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Monday, August 24, 2015

SEVEN WINDOWS IN SPACE


The View From The Largest Window In Space

[2 Kings 7:19]
And that lord answered the man of God, and said, Now, behold, if the LORD should make windows in heaven,.."

Cupola is a module of the ISS attached to the Tranquility node and consists of a cluster of seven windows in a dome shape. Built by ESA and launched on 8 February 2010, its overall diameter is 2.95 m and its height is 1.5 m. Its central window measures 80 cm across. Cupola faces towards Earth and its windows, made from fused silica and borosilicate glass, provide the crew with excellent visibility for external ISS activities, such as the operation of the main robotic arm, Canadarm2.

More than 230 miles above Earth, aboard the International Space Station, is a seven-window observatory module called the Cupola. It's a relatively new addition to the ISS, which made its debut just three years ago, and it happens to be the largest window in space.

That's where Italian astronaut Luca Parmitano spends time taking photos of Earth.


Luca Parmitano/ESA/NASA

Luca Parmitano/ESA/NASA

Luca Parmitano/ESA/NASA

Luca Parmitano/ESA/NASA

Luca Parmitano/ESA/NASA

Luca Parmitano/ESA/NASA

Luca Parmitano/ESA/NASA

Luca Parmitano/ESA/NASA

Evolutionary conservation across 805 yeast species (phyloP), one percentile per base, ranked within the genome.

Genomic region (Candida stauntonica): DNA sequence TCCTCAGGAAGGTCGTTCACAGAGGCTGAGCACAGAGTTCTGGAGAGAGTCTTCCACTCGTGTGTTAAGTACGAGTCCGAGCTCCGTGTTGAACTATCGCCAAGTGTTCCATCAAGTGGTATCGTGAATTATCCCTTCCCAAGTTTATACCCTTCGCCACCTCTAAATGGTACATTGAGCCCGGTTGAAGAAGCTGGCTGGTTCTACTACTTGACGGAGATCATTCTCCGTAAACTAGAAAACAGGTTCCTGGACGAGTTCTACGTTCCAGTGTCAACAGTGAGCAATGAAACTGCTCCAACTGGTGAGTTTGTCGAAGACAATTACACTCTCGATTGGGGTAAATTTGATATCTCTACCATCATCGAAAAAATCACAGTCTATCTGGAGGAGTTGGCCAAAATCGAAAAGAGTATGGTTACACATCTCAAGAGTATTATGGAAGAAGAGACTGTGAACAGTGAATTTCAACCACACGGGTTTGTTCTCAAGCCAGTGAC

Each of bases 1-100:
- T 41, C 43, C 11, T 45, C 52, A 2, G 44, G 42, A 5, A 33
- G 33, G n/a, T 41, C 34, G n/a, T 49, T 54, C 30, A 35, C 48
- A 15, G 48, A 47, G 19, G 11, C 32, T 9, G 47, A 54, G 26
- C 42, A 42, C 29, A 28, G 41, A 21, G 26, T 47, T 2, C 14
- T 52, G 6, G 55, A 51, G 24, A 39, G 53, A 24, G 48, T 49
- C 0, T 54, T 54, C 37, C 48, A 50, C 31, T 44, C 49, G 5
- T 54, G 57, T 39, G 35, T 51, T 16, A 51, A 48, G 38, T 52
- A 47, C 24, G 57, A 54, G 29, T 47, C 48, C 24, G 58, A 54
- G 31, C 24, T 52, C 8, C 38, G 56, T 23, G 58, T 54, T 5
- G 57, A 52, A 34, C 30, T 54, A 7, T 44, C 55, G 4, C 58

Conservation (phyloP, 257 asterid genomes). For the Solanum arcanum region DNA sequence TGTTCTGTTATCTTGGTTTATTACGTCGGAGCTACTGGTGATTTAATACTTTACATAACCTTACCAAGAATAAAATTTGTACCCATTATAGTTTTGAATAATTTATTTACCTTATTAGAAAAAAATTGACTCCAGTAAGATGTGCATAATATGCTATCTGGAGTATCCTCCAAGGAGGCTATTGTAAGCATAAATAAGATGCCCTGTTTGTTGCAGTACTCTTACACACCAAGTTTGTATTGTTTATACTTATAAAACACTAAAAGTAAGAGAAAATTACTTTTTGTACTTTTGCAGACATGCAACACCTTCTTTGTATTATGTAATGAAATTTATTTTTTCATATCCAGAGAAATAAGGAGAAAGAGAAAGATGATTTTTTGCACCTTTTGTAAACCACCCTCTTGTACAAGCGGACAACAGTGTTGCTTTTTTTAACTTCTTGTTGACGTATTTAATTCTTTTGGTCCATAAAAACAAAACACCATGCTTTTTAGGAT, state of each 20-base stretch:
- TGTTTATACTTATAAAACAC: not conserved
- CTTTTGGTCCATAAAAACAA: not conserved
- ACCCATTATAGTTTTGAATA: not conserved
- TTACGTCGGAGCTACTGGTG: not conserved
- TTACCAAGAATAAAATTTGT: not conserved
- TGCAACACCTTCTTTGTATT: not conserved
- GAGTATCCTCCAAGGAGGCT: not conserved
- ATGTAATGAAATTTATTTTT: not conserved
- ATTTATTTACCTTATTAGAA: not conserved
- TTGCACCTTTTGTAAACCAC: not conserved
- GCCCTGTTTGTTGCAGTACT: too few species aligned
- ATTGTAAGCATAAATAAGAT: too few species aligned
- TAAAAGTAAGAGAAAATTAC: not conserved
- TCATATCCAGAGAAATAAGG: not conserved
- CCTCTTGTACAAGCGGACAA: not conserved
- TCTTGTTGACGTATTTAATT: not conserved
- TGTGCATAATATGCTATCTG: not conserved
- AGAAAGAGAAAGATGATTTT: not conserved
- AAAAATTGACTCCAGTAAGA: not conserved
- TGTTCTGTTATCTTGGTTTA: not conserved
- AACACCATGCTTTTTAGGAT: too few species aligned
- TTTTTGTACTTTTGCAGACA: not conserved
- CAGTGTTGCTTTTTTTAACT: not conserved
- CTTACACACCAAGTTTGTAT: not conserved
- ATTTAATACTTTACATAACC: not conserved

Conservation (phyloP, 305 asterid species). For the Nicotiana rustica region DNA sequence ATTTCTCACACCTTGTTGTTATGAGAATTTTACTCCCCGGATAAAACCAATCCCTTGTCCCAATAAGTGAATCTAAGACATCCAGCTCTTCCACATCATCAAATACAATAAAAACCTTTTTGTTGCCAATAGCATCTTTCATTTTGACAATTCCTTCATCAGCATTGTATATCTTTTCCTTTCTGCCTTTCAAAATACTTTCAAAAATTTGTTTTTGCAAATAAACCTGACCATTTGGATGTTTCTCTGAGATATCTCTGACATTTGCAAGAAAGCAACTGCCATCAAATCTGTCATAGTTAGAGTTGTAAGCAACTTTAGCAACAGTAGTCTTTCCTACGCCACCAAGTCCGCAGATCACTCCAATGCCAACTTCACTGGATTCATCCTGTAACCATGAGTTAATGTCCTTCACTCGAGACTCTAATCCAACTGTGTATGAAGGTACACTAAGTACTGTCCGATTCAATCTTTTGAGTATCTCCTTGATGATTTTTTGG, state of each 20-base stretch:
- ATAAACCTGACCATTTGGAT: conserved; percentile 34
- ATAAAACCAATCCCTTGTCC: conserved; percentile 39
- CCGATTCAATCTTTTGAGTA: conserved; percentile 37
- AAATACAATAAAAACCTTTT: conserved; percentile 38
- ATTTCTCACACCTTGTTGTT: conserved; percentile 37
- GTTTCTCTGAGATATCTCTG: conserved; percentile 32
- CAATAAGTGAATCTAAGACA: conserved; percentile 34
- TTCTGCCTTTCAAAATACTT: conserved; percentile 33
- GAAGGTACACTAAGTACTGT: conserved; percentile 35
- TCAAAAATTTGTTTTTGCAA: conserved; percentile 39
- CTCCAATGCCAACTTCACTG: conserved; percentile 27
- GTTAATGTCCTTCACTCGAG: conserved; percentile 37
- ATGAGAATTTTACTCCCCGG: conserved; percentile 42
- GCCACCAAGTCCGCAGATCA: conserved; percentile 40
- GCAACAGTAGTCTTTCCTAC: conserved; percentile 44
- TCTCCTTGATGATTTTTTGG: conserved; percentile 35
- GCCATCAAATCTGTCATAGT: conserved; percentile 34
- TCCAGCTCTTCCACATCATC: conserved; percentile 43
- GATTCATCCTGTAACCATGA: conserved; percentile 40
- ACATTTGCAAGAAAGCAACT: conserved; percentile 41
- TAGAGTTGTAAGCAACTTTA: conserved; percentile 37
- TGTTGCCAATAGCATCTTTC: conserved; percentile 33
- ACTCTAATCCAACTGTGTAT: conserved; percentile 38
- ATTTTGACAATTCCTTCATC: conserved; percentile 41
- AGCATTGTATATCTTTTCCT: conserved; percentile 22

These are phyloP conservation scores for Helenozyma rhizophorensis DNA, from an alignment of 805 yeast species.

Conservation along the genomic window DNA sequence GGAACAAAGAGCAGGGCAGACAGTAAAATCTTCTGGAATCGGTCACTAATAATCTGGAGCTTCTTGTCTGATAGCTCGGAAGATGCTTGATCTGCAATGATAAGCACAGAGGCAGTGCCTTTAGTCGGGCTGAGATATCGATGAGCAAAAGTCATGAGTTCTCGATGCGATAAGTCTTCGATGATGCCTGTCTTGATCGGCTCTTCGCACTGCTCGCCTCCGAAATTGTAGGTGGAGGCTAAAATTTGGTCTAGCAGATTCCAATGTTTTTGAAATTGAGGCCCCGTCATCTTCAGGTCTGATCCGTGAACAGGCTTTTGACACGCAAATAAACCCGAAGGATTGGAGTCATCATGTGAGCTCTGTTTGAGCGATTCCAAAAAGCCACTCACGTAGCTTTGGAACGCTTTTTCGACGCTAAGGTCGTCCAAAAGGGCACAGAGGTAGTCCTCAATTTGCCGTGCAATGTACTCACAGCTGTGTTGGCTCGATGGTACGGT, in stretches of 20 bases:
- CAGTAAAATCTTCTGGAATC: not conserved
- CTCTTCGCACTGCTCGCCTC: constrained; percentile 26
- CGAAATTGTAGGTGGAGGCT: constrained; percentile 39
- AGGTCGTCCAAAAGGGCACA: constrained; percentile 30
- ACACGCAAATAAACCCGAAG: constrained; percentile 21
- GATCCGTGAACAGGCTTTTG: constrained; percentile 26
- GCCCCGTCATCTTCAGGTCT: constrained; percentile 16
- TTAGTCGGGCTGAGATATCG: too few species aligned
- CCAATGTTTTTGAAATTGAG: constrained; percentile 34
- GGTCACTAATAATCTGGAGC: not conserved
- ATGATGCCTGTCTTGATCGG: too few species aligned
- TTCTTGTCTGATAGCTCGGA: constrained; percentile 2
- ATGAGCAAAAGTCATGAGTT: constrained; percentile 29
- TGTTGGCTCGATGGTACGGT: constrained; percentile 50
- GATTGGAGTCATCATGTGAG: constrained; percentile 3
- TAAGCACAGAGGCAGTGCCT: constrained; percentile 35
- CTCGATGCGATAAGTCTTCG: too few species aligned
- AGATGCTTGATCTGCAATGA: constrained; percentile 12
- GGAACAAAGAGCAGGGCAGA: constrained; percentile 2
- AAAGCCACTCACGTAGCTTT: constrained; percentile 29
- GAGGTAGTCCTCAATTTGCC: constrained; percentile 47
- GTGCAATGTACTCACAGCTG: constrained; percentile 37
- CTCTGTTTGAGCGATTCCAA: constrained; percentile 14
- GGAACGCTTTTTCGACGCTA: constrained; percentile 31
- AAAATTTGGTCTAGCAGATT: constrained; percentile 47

Luca Parmitano/ESA/NASA

Luca Parmitano/ESA/NASA

Luca Parmitano/ESA/NASA


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He wasn't always a photographer, he explains via email (which, I was surprised to learn, is synced up to the space station about four times a day).

"I would rather look with my own eyes ... than look through a lens."


Parmitano soaring through space as Superman on Halloween.ESA/NASA

But, he says, "being here on the ISS is such a privilege. I feel compelled to share what I see and feel."

Parmitano is a flight engineer aboard the space station. He has been sharing his photos directly through social media since May, when he first docked at the station with two other crew members: NASA astronaut Karen Nyberg and Russian cosmonaut Fyodor Yurchikhin.

From the cupola, Parmitano photographs the abstract patterns of the planet below: remnants of a meteor impact crater in Africa; threads of wild green rivers in the Andes; and calculated intersections of a North American city. "Like synapses," the caption reads on a photograph of Central Europe at night.

Of all the things he's photographed, Parmitano says the most surprising thing he's seen is a rare weather phenomenon called noctilucent clouds.

"They look incredibly ethereal and fragile," he writes. "Pictures only convey a dim view of their beauty."

And if you've ever wondered what routine space station maintenance looks like, or what it's like to eat dinner in zero gravity, he also shares images of everyday life at the space station.

The European Space Agency curates a Flickr stream of these visual dispatches. It flows like a photo journal.

Parmitano says his goal in photographing is twofold: He wants viewers to get a better idea of what the space program does. The other is a bit loftier:

"I wish that through these pictures people could realize our planet is unique in its beauty and fragility," he writes, "that it is our only home, and it is for us to keep healthy, preserve and share — not only with other humans, but with all the innumerable species that inhabit it."



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